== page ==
Step back a bit. Step up again. Position yourself in the platform perfectly diagonal to the driver’s cabin. Till the train becomes a hazy yellow. Till the only things clear are a wholly peeled orange skin on the platform and you sitting in the moving yellow by a glass. Let a moment pass. The faces around you have become apparitions. Apparitions in a cold morgue like metro. Think of all the madmen you have met. The ones who revisit you in narcoleptic afternoons, standing on the edge of your Rapid Eye Movement visions. By the Brahmaputra, the Thames, the Liffey, the Ganges. Rivers again. Rivers leave memories and madmen behind by their muddied banks. By the bridges. The Howrah Bridge, Old London Bridge, Ha’Penny Bridge. All have homeless madmen along their railings staring at stars. Not all madmen are homeless though. Some draw salaries and drive their own cars.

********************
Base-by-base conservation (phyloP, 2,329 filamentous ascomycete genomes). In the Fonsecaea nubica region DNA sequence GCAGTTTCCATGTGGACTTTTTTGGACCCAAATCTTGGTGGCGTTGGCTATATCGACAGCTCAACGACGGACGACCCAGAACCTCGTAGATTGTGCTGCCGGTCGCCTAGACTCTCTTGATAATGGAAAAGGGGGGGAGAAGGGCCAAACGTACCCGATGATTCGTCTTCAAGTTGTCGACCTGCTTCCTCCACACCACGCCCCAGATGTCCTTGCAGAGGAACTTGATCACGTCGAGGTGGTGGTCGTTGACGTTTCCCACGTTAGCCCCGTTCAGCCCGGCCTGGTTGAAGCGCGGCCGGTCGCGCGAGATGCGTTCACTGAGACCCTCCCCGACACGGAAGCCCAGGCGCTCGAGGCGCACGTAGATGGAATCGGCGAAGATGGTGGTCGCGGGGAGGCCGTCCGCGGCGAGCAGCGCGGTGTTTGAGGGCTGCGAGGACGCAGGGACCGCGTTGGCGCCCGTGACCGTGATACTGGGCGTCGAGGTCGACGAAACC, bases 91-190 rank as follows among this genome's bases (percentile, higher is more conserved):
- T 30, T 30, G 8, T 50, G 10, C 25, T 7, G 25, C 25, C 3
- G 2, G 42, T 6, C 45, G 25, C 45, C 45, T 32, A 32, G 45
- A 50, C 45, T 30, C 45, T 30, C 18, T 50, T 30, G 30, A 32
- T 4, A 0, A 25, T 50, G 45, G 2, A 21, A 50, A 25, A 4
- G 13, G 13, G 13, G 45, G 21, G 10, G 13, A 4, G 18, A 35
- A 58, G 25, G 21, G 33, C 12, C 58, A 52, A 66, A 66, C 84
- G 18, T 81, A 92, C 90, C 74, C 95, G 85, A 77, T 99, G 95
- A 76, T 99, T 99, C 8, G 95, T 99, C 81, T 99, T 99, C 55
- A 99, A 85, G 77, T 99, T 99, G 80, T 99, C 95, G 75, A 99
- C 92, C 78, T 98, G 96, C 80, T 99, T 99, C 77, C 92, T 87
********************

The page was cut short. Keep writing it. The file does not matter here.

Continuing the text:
Look at yourself sitting on the train looking at you on the platform. One of you should be leaving behind the other. You aren’t sure yet who is really being left behind. The train is now a river. A yellow river with no name. Remember. A certain madman before the closed Coffee House in Calcutta had told you that the State shouldn’t exist, except as an idea shared by all. Your watch showed 1 AM then. The tramlines looked like tired veins resting atop the skin of the street. The Calcutta College Street. That madman also said that a revolution is brewing somewhere in the north. North of what you had asked. He had laughed. Before slapping your twenty-one-year old face. For being a disgrace. To the Party. For choosing to get away. For betraying the cause. Then he walked off. You saw him merge with the tramlines, singing a saddening song. Of wars that were nearly won.